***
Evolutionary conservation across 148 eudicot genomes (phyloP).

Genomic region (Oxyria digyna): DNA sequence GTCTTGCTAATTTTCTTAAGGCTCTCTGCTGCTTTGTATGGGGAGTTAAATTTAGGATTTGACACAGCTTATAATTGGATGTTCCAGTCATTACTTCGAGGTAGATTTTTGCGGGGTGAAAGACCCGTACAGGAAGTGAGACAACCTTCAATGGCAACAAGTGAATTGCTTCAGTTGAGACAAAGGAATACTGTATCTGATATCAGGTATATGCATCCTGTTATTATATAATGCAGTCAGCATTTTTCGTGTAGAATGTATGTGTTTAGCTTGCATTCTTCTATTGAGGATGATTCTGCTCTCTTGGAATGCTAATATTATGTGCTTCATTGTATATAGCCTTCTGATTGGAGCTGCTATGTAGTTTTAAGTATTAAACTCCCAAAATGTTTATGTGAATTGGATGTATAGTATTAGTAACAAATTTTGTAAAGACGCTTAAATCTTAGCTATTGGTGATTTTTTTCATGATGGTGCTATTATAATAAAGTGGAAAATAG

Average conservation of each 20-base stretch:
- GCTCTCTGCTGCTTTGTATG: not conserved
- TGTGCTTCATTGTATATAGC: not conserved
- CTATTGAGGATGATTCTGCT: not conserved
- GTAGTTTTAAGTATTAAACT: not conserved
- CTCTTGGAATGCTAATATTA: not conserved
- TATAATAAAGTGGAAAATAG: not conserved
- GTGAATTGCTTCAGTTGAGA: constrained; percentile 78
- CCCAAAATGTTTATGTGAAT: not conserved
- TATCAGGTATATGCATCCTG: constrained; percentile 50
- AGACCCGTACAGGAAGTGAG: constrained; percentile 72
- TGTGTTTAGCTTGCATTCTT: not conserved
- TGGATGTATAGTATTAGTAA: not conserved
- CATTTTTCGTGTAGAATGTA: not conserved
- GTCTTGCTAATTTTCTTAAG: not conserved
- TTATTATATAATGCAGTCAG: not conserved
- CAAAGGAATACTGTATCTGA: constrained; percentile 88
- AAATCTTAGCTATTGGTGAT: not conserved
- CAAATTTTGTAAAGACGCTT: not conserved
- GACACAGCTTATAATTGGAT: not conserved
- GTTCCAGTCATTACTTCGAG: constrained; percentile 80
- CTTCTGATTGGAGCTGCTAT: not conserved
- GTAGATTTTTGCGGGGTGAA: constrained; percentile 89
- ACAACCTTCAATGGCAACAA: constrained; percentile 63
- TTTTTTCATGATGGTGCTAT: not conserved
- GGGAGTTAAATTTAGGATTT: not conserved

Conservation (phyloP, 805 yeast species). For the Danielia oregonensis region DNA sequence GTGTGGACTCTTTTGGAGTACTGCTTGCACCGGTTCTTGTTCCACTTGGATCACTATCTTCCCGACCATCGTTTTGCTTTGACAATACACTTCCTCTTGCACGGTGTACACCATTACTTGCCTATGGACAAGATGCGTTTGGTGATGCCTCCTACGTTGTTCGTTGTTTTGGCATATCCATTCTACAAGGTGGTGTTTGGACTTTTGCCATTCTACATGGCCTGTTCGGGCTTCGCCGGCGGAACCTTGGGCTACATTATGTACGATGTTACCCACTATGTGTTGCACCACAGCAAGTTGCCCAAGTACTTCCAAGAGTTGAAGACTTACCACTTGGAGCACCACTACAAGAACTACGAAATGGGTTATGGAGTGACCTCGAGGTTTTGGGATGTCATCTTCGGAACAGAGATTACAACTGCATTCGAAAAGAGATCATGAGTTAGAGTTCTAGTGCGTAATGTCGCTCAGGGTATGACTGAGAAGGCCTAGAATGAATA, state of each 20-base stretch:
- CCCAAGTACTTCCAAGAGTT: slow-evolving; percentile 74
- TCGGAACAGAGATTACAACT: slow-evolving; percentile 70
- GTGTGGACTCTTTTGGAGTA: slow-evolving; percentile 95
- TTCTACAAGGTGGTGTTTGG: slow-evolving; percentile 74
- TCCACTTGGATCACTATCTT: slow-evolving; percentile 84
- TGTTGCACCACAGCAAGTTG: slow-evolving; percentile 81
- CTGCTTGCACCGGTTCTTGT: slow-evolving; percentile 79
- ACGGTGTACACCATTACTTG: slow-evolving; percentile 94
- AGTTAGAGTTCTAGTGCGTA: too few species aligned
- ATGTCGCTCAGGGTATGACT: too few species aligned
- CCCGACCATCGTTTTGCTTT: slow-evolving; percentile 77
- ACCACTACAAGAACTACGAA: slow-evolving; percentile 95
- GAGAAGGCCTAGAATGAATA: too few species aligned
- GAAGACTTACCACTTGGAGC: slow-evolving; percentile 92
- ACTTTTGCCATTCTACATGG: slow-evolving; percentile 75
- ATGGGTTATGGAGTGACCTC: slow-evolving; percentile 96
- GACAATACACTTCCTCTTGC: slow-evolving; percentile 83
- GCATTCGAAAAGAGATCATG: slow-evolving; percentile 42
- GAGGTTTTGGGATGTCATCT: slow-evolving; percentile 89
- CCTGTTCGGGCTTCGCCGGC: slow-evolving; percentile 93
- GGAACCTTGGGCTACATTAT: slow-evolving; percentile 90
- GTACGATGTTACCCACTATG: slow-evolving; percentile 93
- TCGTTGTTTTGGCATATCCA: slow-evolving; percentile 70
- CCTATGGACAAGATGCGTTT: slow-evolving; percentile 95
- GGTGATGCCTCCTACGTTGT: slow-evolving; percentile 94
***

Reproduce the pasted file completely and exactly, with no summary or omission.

Evolutionary conservation across 148 eudicot genomes (phyloP).

Genomic region (Oxyria digyna): DNA sequence GTCTTGCTAATTTTCTTAAGGCTCTCTGCTGCTTTGTATGGGGAGTTAAATTTAGGATTTGACACAGCTTATAATTGGATGTTCCAGTCATTACTTCGAGGTAGATTTTTGCGGGGTGAAAGACCCGTACAGGAAGTGAGACAACCTTCAATGGCAACAAGTGAATTGCTTCAGTTGAGACAAAGGAATACTGTATCTGATATCAGGTATATGCATCCTGTTATTATATAATGCAGTCAGCATTTTTCGTGTAGAATGTATGTGTTTAGCTTGCATTCTTCTATTGAGGATGATTCTGCTCTCTTGGAATGCTAATATTATGTGCTTCATTGTATATAGCCTTCTGATTGGAGCTGCTATGTAGTTTTAAGTATTAAACTCCCAAAATGTTTATGTGAATTGGATGTATAGTATTAGTAACAAATTTTGTAAAGACGCTTAAATCTTAGCTATTGGTGATTTTTTTCATGATGGTGCTATTATAATAAAGTGGAAAATAG

Average conservation of each 20-base stretch:
- GCTCTCTGCTGCTTTGTATG: not conserved
- TGTGCTTCATTGTATATAGC: not conserved
- CTATTGAGGATGATTCTGCT: not conserved
- GTAGTTTTAAGTATTAAACT: not conserved
- CTCTTGGAATGCTAATATTA: not conserved
- TATAATAAAGTGGAAAATAG: not conserved
- GTGAATTGCTTCAGTTGAGA: constrained; percentile 78
- CCCAAAATGTTTATGTGAAT: not conserved
- TATCAGGTATATGCATCCTG: constrained; percentile 50
- AGACCCGTACAGGAAGTGAG: constrained; percentile 72
- TGTGTTTAGCTTGCATTCTT: not conserved
- TGGATGTATAGTATTAGTAA: not conserved
- CATTTTTCGTGTAGAATGTA: not conserved
- GTCTTGCTAATTTTCTTAAG: not conserved
- TTATTATATAATGCAGTCAG: not conserved
- CAAAGGAATACTGTATCTGA: constrained; percentile 88
- AAATCTTAGCTATTGGTGAT: not conserved
- CAAATTTTGTAAAGACGCTT: not conserved
- GACACAGCTTATAATTGGAT: not conserved
- GTTCCAGTCATTACTTCGAG: constrained; percentile 80
- CTTCTGATTGGAGCTGCTAT: not conserved
- GTAGATTTTTGCGGGGTGAA: constrained; percentile 89
- ACAACCTTCAATGGCAACAA: constrained; percentile 63
- TTTTTTCATGATGGTGCTAT: not conserved
- GGGAGTTAAATTTAGGATTT: not conserved

Conservation (phyloP, 805 yeast species). For the Danielia oregonensis region DNA sequence GTGTGGACTCTTTTGGAGTACTGCTTGCACCGGTTCTTGTTCCACTTGGATCACTATCTTCCCGACCATCGTTTTGCTTTGACAATACACTTCCTCTTGCACGGTGTACACCATTACTTGCCTATGGACAAGATGCGTTTGGTGATGCCTCCTACGTTGTTCGTTGTTTTGGCATATCCATTCTACAAGGTGGTGTTTGGACTTTTGCCATTCTACATGGCCTGTTCGGGCTTCGCCGGCGGAACCTTGGGCTACATTATGTACGATGTTACCCACTATGTGTTGCACCACAGCAAGTTGCCCAAGTACTTCCAAGAGTTGAAGACTTACCACTTGGAGCACCACTACAAGAACTACGAAATGGGTTATGGAGTGACCTCGAGGTTTTGGGATGTCATCTTCGGAACAGAGATTACAACTGCATTCGAAAAGAGATCATGAGTTAGAGTTCTAGTGCGTAATGTCGCTCAGGGTATGACTGAGAAGGCCTAGAATGAATA, state of each 20-base stretch:
- CCCAAGTACTTCCAAGAGTT: slow-evolving; percentile 74
- TCGGAACAGAGATTACAACT: slow-evolving; percentile 70
- GTGTGGACTCTTTTGGAGTA: slow-evolving; percentile 95
- TTCTACAAGGTGGTGTTTGG: slow-evolving; percentile 74
- TCCACTTGGATCACTATCTT: slow-evolving; percentile 84
- TGTTGCACCACAGCAAGTTG: slow-evolving; percentile 81
- CTGCTTGCACCGGTTCTTGT: slow-evolving; percentile 79
- ACGGTGTACACCATTACTTG: slow-evolving; percentile 94
- AGTTAGAGTTCTAGTGCGTA: too few species aligned
- ATGTCGCTCAGGGTATGACT: too few species aligned
- CCCGACCATCGTTTTGCTTT: slow-evolving; percentile 77
- ACCACTACAAGAACTACGAA: slow-evolving; percentile 95
- GAGAAGGCCTAGAATGAATA: too few species aligned
- GAAGACTTACCACTTGGAGC: slow-evolving; percentile 92
- ACTTTTGCCATTCTACATGG: slow-evolving; percentile 75
- ATGGGTTATGGAGTGACCTC: slow-evolving; percentile 96
- GACAATACACTTCCTCTTGC: slow-evolving; percentile 83
- GCATTCGAAAAGAGATCATG: slow-evolving; percentile 42
- GAGGTTTTGGGATGTCATCT: slow-evolving; percentile 89
- CCTGTTCGGGCTTCGCCGGC: slow-evolving; percentile 93
- GGAACCTTGGGCTACATTAT: slow-evolving; percentile 90
- GTACGATGTTACCCACTATG: slow-evolving; percentile 93
- TCGTTGTTTTGGCATATCCA: slow-evolving; percentile 70
- CCTATGGACAAGATGCGTTT: slow-evolving; percentile 95
- GGTGATGCCTCCTACGTTGT: slow-evolving; percentile 94